One of the hardest things about this pandemic is not being able to visit my mom. The last time we were together was in August for her birthday. We only have our daily phone calls to hear each other’s voice and catch up on. Unfortunately, there is no one at home who has offered to do video calls which would enable mom and me to see each other. The numbers are still high, it’s still too risky to pay her a visit but perhaps a drive by or a very quick visit should be in order real soon.
Over the last 30 days, I’ve taking time to look at photos from the last four years, the ones I still have on my phone, as a way of looking back on my life. I always get reflective on my birth month. I’ve finally reached 2019. I’m so grateful that I have many photos of mom and me, and mom and the children at our home in QC, or dining out somewhere. Going out and talking to people has always given mom great joy. Mom has always been very sociable. Greenhills was always her happy place.
Nowadays, she talks about visiting Cebu and returning home to where her life began. She knows that in Cebu she has a lot of family. My prayer now is for her to be strong the way she is now, so that she can visit Cebu next year when the world will be safe once more.
Yesterday, when the stories about her came out on the online sites of major media organizations. I got a lot of messages from her old friends and colleagues. Many of them she still remembers quite well. I wrote that story and agreed to be interviewed by Mario Dumaual, who is a friend, because I was thinking that our story might help other families also going through the same journey. I did not write it so that I could elicit sympathy or pity. That’s the last thing I would have wanted for myself, and for my mom. I also write to remember every part of this journey. The good days, and the not so good ones.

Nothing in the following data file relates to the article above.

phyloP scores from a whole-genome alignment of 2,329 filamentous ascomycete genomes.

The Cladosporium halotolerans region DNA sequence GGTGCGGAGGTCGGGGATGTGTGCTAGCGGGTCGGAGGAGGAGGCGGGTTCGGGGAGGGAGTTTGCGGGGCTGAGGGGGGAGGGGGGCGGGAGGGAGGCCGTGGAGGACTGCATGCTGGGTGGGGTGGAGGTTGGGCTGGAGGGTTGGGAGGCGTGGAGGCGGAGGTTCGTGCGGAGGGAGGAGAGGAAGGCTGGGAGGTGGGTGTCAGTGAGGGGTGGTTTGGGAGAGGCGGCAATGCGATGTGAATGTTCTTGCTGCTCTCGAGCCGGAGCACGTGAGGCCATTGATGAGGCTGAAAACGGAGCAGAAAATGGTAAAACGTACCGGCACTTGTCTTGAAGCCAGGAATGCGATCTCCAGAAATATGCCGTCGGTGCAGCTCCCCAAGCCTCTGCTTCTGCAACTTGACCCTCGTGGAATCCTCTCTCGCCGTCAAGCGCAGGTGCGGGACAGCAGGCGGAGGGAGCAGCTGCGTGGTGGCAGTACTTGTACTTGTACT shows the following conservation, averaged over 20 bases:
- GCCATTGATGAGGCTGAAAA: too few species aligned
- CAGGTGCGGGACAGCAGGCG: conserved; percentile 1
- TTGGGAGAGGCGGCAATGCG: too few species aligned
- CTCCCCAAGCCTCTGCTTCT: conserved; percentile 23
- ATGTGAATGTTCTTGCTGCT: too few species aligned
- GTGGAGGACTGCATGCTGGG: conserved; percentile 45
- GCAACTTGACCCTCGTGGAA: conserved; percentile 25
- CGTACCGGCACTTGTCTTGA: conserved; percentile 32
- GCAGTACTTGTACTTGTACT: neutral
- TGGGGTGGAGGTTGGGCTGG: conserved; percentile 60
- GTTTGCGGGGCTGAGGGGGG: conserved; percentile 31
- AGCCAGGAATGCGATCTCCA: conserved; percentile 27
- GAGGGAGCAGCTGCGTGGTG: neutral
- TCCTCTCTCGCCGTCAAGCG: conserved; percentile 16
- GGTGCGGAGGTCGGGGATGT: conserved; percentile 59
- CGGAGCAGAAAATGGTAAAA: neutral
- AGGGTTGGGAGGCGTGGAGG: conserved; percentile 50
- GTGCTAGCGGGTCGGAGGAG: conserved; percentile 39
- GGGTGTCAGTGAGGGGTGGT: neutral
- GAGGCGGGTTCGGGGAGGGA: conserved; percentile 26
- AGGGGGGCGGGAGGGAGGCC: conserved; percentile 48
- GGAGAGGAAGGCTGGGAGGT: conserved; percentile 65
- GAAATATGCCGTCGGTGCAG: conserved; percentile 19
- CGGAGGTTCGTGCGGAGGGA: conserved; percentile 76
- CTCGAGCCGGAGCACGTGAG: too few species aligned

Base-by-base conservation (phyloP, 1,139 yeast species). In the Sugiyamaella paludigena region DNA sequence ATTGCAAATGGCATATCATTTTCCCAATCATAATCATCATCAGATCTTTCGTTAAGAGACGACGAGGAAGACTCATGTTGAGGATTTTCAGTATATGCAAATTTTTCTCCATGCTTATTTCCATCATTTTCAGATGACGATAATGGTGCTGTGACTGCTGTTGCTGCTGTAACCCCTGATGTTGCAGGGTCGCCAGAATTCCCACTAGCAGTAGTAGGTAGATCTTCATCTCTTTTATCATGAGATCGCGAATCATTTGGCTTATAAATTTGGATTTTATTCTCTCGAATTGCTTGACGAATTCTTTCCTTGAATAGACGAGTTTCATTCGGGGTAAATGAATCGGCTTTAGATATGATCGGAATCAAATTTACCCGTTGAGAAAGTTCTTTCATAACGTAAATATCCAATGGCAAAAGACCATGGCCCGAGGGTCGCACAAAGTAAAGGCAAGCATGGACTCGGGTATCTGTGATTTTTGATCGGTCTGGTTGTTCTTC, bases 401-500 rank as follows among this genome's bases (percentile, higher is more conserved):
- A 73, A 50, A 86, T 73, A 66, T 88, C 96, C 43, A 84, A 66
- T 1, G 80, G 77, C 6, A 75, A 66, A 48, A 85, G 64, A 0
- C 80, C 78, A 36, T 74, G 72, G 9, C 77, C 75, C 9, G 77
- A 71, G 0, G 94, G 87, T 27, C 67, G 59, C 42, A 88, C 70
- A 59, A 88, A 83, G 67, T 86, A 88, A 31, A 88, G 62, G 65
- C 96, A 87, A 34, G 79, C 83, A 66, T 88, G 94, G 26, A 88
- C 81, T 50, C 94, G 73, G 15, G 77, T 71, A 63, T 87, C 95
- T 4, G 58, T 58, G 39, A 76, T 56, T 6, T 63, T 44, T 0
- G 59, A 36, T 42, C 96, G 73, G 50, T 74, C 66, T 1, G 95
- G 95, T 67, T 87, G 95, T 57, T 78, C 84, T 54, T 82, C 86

The other day I asked my mom when my birthday was and she said that she couldn’t remember. Though my heart sank a bit when I realized she could no longer remember the date, I decided to take it in stride and tell myself how this is part of the condition, and that it was par for the course. Then she said, “Oh baka nakalimutan mo ako ha.” In my head I was thinking, how can a child ever forget their parent? So I asked, “Mom, Ano niyo ako?” And without missing a beat, she said, “Anak!”
Thank you for still remembering. It’s true, the heart never forgets.